In mainstream media, several Chinese media outlets criticised the protests, calling them an “illegal assembly”. But they also tried to play down the demonstrations by minimizing the coverage.

Reports on Hong Kong do not feature on major Chinese news websites such as Xinhua and People's Daily. In September, these sites were instead focusing on the 65th anniversary of the founding of the People's Republic of China. When The Global Times newspaper published a commentary that had suggested military force could be used to quell the protests, the story was later removed from the website.

Yet, within China, government techniques to censor the internet, are probably only 95% effective according to some experts. Orville Schell, a veteran China observer based at the Asia Society in New York, says, "You have to really want to get the information to do what it takes to vault the (government cyber) wall, and most people don't.”

Jumping the firewall

Internet users are getting more and more creative in trying to circumvent the Chinese firewall. Ingenious ideas include, getting around automatic filters by misspelling words or writing in code. Instead of writing “June 4,” the date of the Tiananmen crackdown, people would write “May 35.” Censors eventually caught on but there is a subaltern resistance to China’s iron fist.

Chinese from the mainland have also shown their support for the Hong Kong protests by sharing images of umbrellas, which demonstrators used to ward off tear gas, online.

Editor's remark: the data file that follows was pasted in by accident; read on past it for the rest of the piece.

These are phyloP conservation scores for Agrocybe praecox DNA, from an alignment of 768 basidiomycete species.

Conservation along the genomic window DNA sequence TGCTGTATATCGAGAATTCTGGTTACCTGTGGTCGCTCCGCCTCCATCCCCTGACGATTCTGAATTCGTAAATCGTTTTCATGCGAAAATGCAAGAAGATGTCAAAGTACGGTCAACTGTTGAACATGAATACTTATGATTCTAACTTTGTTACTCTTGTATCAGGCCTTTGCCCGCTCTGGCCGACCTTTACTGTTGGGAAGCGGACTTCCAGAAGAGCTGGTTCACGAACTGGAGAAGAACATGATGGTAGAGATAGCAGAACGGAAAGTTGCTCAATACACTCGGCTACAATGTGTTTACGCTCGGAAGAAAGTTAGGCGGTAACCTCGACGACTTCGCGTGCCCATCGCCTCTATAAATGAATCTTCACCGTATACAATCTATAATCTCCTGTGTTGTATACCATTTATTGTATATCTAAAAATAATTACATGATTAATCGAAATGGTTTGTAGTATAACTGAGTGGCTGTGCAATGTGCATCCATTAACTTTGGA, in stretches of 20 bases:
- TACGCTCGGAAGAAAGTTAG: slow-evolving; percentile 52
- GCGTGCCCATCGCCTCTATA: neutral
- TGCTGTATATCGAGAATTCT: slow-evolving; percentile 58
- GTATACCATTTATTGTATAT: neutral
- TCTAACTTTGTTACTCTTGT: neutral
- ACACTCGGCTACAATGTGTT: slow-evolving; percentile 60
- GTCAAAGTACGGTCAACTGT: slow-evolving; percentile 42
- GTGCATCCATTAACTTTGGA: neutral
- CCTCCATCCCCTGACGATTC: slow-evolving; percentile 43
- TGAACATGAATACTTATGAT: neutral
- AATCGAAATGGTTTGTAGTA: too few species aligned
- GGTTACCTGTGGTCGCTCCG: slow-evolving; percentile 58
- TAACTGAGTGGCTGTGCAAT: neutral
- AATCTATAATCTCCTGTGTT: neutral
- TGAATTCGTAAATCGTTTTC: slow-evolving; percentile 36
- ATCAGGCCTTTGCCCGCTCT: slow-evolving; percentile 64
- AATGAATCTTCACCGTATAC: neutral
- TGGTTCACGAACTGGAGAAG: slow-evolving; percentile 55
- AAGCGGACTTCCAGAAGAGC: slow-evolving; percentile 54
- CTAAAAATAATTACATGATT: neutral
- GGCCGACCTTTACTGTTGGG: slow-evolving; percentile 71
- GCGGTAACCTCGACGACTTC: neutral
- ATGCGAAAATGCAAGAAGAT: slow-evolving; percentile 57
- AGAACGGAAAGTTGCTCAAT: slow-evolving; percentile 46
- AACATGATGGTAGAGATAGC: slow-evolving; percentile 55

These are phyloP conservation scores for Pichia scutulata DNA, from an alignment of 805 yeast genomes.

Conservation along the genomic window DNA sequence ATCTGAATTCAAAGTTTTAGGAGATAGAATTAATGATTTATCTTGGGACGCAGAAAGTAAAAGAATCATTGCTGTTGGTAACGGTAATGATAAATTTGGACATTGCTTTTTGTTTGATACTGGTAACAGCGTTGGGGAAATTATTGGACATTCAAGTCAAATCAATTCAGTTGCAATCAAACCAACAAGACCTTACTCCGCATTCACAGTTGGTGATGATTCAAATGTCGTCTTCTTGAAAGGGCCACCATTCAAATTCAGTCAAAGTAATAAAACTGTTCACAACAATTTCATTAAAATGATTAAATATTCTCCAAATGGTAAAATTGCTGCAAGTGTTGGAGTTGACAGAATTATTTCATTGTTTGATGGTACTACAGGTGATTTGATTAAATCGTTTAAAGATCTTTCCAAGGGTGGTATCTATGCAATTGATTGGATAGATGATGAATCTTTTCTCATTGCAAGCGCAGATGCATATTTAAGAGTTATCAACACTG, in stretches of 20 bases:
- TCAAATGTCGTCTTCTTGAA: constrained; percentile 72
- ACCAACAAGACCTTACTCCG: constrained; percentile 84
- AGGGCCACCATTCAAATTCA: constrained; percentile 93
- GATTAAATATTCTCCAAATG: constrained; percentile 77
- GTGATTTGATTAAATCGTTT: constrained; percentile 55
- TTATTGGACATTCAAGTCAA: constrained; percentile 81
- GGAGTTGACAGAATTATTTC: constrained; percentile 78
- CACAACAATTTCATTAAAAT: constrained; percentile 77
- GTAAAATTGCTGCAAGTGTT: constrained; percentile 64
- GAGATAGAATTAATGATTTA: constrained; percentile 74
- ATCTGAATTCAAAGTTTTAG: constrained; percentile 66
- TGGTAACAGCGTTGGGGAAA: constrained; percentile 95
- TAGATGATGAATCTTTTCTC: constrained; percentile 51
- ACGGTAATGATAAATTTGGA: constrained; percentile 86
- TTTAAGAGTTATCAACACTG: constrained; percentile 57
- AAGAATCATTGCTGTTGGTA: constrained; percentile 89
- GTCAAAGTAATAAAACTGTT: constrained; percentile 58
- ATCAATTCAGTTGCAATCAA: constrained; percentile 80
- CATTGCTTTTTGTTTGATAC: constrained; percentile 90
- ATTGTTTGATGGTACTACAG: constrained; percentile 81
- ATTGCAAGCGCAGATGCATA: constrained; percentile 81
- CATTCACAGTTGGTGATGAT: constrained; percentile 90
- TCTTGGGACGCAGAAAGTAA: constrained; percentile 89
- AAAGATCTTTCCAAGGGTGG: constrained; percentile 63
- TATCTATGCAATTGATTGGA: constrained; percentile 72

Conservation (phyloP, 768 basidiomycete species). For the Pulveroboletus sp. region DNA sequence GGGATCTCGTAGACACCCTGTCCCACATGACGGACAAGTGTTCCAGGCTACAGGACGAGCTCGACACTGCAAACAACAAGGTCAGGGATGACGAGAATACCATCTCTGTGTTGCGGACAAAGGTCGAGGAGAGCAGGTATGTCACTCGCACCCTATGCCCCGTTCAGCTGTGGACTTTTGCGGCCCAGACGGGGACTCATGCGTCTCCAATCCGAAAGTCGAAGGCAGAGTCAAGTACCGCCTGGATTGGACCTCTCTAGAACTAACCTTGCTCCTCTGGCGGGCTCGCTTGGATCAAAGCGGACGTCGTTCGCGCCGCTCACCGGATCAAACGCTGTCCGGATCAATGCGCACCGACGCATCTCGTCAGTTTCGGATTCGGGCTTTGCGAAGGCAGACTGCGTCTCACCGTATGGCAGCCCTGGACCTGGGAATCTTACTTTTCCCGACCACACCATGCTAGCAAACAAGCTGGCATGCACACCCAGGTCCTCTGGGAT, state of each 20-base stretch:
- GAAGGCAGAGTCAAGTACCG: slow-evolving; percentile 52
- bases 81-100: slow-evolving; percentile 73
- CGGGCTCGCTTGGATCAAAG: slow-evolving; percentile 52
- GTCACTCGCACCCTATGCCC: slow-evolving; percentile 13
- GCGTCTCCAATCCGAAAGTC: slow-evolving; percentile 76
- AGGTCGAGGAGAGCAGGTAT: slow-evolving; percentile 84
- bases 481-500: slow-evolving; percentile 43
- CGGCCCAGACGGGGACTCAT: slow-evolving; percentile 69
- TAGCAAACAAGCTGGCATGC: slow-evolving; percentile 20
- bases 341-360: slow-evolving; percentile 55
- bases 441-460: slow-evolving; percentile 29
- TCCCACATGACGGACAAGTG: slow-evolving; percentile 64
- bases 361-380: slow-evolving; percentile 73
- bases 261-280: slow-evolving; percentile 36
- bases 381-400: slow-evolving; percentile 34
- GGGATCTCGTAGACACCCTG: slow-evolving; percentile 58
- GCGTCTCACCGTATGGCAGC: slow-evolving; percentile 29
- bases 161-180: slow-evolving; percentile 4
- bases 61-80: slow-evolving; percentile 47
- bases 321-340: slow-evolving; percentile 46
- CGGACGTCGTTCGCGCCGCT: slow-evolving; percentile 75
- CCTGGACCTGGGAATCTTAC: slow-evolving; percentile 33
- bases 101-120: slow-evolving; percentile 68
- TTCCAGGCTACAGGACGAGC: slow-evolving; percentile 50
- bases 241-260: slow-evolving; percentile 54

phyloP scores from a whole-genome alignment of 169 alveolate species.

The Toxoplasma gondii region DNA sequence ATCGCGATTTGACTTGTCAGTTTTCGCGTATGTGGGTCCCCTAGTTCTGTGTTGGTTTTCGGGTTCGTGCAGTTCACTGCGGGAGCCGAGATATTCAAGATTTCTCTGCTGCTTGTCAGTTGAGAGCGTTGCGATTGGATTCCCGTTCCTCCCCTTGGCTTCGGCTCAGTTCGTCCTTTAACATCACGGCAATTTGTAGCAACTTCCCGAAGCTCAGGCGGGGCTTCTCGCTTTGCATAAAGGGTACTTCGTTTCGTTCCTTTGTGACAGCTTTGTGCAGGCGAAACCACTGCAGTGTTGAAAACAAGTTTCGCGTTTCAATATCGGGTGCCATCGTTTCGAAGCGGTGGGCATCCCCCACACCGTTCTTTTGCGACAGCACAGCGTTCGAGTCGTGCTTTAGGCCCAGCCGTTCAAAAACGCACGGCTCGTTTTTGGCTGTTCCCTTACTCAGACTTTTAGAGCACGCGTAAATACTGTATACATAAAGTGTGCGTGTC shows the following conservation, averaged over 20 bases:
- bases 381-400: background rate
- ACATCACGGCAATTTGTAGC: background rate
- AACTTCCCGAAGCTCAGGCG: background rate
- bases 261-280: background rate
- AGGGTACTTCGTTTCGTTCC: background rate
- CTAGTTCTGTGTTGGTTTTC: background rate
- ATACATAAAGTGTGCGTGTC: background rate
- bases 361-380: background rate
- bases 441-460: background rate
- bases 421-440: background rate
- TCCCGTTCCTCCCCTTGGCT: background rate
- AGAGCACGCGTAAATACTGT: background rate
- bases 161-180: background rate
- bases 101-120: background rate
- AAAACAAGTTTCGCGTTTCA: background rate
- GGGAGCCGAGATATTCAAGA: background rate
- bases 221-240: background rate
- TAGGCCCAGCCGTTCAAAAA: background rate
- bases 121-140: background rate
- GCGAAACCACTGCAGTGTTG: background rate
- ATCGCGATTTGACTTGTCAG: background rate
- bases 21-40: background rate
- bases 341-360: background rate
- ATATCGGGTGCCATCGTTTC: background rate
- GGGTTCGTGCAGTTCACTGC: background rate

The protestors in Hong Kong have been planning ahead in the case of the government shutting down internet and telecommunication. One of the apps that they have been downloading is FireChat, which doesn’t need a cell connection or the internet. This allows users to communicate using Bluetooth or cellphone radio. With such apps, social media might evolve into not even needing the internet to operate. This is a huge development for anti-government protest movements.

Lessons for the future?

The sense of being part of a global online community has encouraged the protest movement. Jessica Fan, a volunteer, posted photos of Hong Kong protesters on Facebook, and received encouragement from people in places ranging from France and Ireland to Myanmar.

This is an important victory as China has been trying to soften its image internationally and has been making a play for international economic power. Such movements should cause China to look inwards. While it is open to liberal trade and peaceful ties outside, it needs to open up domestically as well. If it does not do so itself, it will be forced to by outside pressure. The freedom of information and press is a human rights issue, and the world is watching.

The Chinese government's crackdown on internet communication is the latest skirmish in a series of such struggles. This will continue to be a trend this century: the faceoff between the government's ability to control information technology versus its dissidents’ capacity to use it.

Social media won’t prevent Beijing from cracking down on the protesters in Hong Kong. That we can say for sure about China. It is easy to shut down newspapers, block websites and ban social media. However, if violent repression occurs, the world will be watching in real time.


Saadia Gardezi is a Political Scientist from Pakistan